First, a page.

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Allen Shelton: a distinctive and inventive yet solidly traditional-sounding banjo player; known for his superb work over several years with Jim and Jesse.

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Bill "Brad" Keith: came to prominence as a member of Bill Monroe's Blue Grass Boys (William Bradford Keith was called "Brad" by many bluegrassers, because there was only one "Bill" in the Blue Grass Boys); known as the inventor of the "chromatic" or melodic style.

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Ben Eldridge: highly skilled and tasteful banjo player (also a good guitar player); best known for long-time work with Seldom Scene.

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Don Lineberger: with Monroe's Blue Grass Boys in 1965 but never recorded with them; notable as a rare left-handed banjo player.

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Winnie Winston: good, solid bluegrass on his ball bearing Mastertone; one of the best of the urban pickers; first known as a member of the New York City Ramblers; played banjo with the Blue Grass boys 1964; emigrated to New Zealand and lived there until his death in 2005.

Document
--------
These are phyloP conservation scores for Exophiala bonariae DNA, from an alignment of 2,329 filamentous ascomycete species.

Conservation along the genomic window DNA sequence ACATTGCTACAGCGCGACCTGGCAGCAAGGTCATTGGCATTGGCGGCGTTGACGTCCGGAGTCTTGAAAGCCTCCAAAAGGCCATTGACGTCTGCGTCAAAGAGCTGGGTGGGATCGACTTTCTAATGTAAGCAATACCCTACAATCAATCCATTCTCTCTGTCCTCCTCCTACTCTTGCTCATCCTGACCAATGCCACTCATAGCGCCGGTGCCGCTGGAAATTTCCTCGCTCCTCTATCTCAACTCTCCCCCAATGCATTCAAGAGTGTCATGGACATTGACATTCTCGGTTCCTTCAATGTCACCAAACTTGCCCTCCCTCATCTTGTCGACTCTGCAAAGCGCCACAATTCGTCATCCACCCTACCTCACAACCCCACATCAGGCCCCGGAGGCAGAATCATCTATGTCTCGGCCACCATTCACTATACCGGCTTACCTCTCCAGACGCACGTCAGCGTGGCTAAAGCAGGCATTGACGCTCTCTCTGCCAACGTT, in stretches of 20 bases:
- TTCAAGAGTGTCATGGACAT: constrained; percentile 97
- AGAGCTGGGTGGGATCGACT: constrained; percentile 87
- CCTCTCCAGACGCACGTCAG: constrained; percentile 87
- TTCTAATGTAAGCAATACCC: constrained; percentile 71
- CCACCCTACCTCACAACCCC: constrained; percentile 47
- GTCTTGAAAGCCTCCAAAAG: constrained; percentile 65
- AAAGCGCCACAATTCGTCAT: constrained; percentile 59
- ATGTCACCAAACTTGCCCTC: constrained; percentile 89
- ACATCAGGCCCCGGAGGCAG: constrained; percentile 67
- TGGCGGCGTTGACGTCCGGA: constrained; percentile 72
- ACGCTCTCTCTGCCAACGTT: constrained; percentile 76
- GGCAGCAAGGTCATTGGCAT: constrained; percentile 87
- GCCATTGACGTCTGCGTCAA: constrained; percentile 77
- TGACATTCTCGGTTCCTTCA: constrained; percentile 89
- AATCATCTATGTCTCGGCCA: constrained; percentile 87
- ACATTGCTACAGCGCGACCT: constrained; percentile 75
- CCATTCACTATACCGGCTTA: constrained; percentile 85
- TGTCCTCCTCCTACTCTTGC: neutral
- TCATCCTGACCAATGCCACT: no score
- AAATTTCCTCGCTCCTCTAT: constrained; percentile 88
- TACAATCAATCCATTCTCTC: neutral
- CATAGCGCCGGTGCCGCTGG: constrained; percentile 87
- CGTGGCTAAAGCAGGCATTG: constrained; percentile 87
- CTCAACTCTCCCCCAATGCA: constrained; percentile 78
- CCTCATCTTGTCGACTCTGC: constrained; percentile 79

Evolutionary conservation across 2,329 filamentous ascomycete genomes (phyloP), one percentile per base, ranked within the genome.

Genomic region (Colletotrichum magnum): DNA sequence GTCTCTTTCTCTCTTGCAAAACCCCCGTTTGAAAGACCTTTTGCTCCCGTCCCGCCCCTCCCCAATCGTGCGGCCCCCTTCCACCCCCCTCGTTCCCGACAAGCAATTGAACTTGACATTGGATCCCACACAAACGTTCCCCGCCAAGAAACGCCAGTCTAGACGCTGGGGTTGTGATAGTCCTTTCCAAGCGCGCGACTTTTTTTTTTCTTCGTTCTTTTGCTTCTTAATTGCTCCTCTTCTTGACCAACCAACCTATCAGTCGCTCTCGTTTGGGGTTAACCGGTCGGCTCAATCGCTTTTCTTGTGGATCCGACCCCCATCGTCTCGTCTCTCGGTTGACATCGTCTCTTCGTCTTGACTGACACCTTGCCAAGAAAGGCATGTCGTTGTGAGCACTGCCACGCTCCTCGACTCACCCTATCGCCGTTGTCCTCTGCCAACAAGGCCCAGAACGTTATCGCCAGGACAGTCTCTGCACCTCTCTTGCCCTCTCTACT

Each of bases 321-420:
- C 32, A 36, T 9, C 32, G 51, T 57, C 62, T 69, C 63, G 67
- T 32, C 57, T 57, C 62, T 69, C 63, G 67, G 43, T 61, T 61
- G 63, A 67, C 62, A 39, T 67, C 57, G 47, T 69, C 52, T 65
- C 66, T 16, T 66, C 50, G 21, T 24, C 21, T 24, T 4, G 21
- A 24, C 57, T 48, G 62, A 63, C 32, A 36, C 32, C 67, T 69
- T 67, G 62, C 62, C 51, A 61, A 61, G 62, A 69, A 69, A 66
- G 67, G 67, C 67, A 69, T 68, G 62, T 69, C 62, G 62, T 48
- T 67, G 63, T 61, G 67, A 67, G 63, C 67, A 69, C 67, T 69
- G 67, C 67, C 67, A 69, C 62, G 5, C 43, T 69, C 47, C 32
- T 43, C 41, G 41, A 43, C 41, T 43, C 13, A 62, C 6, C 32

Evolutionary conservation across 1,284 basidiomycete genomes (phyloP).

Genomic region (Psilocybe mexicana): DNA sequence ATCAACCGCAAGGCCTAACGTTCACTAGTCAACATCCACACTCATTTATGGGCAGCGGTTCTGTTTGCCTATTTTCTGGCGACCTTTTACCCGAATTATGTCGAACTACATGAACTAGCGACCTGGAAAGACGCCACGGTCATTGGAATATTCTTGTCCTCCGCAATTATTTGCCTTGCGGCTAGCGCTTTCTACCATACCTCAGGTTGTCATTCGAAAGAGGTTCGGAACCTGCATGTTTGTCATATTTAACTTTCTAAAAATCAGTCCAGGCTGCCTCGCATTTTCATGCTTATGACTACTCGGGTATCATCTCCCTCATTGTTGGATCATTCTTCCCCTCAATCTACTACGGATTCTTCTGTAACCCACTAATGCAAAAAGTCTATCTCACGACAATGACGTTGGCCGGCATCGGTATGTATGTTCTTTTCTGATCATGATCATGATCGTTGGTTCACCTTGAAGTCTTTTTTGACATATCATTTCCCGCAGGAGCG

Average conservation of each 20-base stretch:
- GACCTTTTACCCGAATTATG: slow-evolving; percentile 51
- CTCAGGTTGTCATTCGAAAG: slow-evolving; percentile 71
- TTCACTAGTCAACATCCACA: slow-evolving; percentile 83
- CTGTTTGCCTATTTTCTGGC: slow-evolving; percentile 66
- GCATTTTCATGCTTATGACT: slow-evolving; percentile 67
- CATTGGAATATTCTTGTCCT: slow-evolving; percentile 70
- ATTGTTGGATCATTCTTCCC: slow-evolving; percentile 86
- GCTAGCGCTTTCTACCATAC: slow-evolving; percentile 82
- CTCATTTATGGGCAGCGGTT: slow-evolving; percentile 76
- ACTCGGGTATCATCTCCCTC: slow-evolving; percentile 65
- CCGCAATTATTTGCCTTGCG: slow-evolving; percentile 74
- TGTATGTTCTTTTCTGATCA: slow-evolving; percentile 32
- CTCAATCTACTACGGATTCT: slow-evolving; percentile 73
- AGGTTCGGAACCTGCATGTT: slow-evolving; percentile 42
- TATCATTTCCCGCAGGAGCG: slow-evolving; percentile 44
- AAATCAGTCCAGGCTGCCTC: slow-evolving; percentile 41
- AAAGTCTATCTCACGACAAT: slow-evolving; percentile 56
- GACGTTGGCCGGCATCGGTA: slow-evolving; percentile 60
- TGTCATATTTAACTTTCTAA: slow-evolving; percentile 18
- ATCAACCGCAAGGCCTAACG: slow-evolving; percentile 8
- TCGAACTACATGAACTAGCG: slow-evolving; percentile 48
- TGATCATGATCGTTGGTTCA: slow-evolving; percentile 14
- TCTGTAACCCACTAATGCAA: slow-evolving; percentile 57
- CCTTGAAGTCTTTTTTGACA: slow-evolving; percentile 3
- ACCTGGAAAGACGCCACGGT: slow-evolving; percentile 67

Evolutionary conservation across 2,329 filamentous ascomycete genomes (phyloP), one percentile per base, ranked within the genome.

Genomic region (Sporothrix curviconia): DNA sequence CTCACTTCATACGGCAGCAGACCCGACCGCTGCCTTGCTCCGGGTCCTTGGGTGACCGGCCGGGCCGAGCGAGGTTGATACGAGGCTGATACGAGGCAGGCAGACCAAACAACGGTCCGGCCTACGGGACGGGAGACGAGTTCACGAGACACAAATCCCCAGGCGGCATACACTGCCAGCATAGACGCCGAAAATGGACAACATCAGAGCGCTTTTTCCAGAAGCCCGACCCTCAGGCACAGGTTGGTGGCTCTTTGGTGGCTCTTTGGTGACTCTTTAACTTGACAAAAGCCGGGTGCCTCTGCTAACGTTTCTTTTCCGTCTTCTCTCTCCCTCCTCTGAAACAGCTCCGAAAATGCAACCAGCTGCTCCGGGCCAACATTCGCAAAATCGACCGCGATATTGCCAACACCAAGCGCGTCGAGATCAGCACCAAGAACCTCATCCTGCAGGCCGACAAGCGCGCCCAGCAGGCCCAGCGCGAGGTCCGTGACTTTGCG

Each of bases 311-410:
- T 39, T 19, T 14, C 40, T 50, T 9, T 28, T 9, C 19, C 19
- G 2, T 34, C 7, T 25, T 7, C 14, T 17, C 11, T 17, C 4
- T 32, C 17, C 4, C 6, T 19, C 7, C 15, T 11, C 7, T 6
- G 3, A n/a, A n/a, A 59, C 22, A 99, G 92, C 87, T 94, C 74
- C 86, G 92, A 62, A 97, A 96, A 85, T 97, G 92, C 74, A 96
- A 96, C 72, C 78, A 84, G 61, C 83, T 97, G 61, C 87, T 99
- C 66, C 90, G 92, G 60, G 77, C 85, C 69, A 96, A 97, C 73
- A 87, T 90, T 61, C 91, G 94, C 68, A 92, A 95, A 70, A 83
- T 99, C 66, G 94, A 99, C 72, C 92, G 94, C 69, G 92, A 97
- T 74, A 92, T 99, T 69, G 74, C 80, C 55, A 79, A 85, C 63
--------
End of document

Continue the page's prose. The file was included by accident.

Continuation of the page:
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Bill Emerson: considered by many the world's smoothest banjo player; first came to prominence as a member of Jimmy Martin's Sunny Mountain Boys; also erstwhile member of the Country Gentlemen; some excellent work with Doyle Lawson; joined the US Navy and worked for a couple of decades in the Navy band Country Current.

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John Hickman: good, solid, hard-driving banjo; later joined Dan Crary and Byron Berline in a dynamite instrumentalist group.

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Alan Munde: excellent picker, proficient in both straight-ahead Scruggs- and melodic styles; heavily influenced by Texas picker Ed (not Allen) Shelton; probably best known for work with Country Gazette.

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Jack Hicks: member of Monroe's Blue Grass Boys 1972.

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Bobby Thompson: Nashville studio rhythm guitar player (player of choice for most Nashville sessions); played banjo with Jim and Jesse; later with Monroe's Blue Grass Boys 1970-72.